Harold Kirtz’s 2021 Rosh Hashanah Message
Rosh HashanahCommunity

Harold Kirtz’s 2021 Rosh Hashanah Message

Read community insights, perspectives and opportunities seen as we enter into the 5782/ 2021 New Year.

Harold Kirtz
Harold Kirtz

Civil Discourse for the Sake of the Community

We are in the midst of Elul, the final month prior to Rosh Hashanah. This is a month in which to spiritually prepare for the High Holy Days season of reflection and repentance.

Elul is traditionally a time of introspection and personal stock-taking, known in Hebrew as cheshbon hanefesh — literally “an accounting of the soul.” This process is conducted in preparation for Rosh Hashanah when, Jewish tradition teaches, all of humanity is called to account and a divine judgment is issued. The customs associated with Elul are all intended to help cultivate the proper mindset for this preparation.

The proper mindset during Elul and at other times is often difficult to achieve. We encounter so much conflict and confrontation that the voices of others and our own voice are drowned out. We are unable to hear — really hear — one another.

We want to take stock, but we often fail to use the resources available to us. Our Jewish tradition has tools and customs to aid us in taking stock. But how do we access them?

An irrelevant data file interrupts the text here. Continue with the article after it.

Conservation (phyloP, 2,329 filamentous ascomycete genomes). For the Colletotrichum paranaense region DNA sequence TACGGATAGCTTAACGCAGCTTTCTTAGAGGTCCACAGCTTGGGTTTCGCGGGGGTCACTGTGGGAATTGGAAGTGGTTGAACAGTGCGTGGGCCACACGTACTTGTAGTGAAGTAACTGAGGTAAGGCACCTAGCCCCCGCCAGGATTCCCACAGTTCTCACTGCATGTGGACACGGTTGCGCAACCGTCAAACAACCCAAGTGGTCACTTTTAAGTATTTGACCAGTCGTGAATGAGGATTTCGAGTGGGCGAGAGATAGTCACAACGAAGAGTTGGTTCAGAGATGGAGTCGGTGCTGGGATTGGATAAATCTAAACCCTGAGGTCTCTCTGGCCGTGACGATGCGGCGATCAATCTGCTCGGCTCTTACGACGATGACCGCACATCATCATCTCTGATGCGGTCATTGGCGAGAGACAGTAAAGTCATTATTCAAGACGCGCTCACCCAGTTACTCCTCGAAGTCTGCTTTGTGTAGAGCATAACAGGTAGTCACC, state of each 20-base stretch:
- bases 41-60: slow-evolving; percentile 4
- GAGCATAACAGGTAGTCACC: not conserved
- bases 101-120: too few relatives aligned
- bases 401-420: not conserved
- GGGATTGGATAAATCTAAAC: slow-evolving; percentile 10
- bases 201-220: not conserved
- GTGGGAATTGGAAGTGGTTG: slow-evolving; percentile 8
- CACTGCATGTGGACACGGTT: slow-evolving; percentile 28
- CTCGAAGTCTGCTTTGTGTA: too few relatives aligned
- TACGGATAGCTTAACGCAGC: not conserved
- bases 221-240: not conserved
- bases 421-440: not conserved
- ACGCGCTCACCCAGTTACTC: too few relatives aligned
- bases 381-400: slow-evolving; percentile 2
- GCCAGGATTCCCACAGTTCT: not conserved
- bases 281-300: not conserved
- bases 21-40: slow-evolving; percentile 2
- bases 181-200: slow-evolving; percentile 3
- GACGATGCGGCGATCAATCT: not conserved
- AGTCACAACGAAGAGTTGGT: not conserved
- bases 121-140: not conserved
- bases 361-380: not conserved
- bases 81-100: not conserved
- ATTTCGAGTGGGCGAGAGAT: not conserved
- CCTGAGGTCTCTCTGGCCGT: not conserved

We need a willing heart and a receptive mind to listen to the voices of ourselves and others. We must start from a place of acceptance of what those voices have to offer. Once we are in a place in which we can have civil discourse, the benefits from such work can be developed. We can then listen, hear, and benefit from the wisdom that others and we have.

As we move forward during Elul and throughout the year, we must assist each other in achieving discourse that is civil and productive. May each of us commit this coming year to engage in civil discourse and have an accounting not just for our own individual soul, but for the soul of the whole community.

Harold Kirtz is president of the Jewish Community Relations Council of Atlanta.

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